• Ability to integrate thermo- and hydrodynamics through coupling to physical models via FABM (e.g. the 1D GOTM and the 3D GETM)
  • Shear-driven resuspension option inspired from CAEDYM
  • Complete modularization of code, meaning that users can now configure any number of phytoplankton groups, zooplankton groups, fish and macrophytes
  • Modifications to, and additional, light functions so model may be applied for both southern and northern hemisphere locations (without further need for modifications).
  • Implementation of multiple organic fractions (now including both particulate and dissolved fractions)
  • Implementation of the foraging arena theory inspired from Ecopath/Ecosim for interactions between predators and prey
  • Implementation of nitrogen-fixation options for phytoplankton inspired from CAEDYM
  • Implementation of vertical mobility functions for phytoplankton, zooplankton and fish

(22. Oct. 2018)

  • Fixed minor bug relating to calculation of sediment oxygen demand.
  • Changed half-saturation expression for juvenile fish predation dependency on zooplankton conc. from benthic to pelagic form.
  • Added diagnostic output for macrophyte coverage.

(21. Nov. 2017)

  • Code clean-up including removal of redundant code.
  • Fixed bug relating to the maturing of juvenile fish.
  • Fixed bug relating to light function for cyanobacteria.
  • Added diagnostic output for oxic-layer fraction in sediment.

(9. Oct. 2017)

  • General clean of code and removal of minor bugs.
  • Implementation of an additional nutrient fraction to distinguish between dissolved and particulate organic nutrients in both the pelagic and benthic domain.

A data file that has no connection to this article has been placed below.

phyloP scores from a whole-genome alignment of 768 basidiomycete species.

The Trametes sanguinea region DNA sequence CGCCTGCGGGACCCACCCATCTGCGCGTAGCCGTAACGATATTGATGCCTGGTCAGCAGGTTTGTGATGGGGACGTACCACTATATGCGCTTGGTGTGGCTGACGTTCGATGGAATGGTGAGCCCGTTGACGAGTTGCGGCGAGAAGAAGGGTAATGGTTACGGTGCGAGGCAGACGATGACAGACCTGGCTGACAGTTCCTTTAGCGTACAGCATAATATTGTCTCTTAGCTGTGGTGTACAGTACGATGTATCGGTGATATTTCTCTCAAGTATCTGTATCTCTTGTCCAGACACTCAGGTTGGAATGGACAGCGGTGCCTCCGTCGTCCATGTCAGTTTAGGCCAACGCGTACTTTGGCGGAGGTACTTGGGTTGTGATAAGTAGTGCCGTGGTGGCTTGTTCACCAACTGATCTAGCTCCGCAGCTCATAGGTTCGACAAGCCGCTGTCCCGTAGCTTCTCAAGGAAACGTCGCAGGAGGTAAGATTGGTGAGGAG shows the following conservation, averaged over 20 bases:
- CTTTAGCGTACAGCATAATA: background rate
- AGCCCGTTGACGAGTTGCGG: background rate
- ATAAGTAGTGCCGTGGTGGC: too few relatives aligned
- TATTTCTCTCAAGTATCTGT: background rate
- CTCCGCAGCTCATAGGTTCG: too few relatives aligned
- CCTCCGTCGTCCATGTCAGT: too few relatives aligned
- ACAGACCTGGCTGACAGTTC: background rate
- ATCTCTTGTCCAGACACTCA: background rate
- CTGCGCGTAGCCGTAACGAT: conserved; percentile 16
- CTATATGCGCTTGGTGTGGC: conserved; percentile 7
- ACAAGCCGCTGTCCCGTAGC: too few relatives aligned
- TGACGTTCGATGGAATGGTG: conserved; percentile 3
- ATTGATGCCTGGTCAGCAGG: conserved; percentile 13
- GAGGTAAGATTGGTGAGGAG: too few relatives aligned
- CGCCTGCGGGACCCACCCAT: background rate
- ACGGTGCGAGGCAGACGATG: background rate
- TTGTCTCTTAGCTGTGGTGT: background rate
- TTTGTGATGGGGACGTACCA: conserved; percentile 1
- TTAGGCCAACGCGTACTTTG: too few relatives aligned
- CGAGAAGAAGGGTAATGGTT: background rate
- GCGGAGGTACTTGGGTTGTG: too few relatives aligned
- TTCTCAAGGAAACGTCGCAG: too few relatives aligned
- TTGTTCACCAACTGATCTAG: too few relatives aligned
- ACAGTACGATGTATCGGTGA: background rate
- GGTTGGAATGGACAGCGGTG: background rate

• Updated parameter naming of default values for settling and sedimentation rates.


QWET and WET are continuously being developed, to account for new discoveries within aquatic ecosystem functioning, to enable simulations of new relevant management interventions and also for outputting key diagnostics of ecosystem health. The ongoing development of QWET and WET is dependent on incoming projects. If you have ideas for further developments these can be posted on the “Issues board” of the Gitlab page of WET (using the issue label “ideas”).

Examples of potential new developments to QWET include:

  • Enhanced use of the various functionalities available in QGIS. For instance allowing users to draw inlets, outlets, monitoring stations on the map canvas and subsequently configuration in the GUI of WET.
  • Incorporation of greater flexibility for the user in configuration of number of inflows/outflows and evaporation calculations.
  • Implementation of sensitivity analysis and auto-calibration tools to support model application and adaptation for a specific aquatic system.
  • Wider flexibility regarding configuration of the core aquatic model where users may choose among different varieties of models already developed and published, which may prove better for a specific system.
  • A feature for analyzing past climate data and processing that to simulate into the near future (e.g., 10-20 years), e.g., for simulating the resilience and temporal response lag of an ecosystem after a management intervention.
  • A feature for exporting a standard report of a QWET application (e.g., exporting a standardized pdf report based on the user-adapted QWET application).
  • Additional management interventions, including harvesting or transplanting of rooted macrophytes, sediment dredging, oxygenation and mineral dosing of P-binding agents.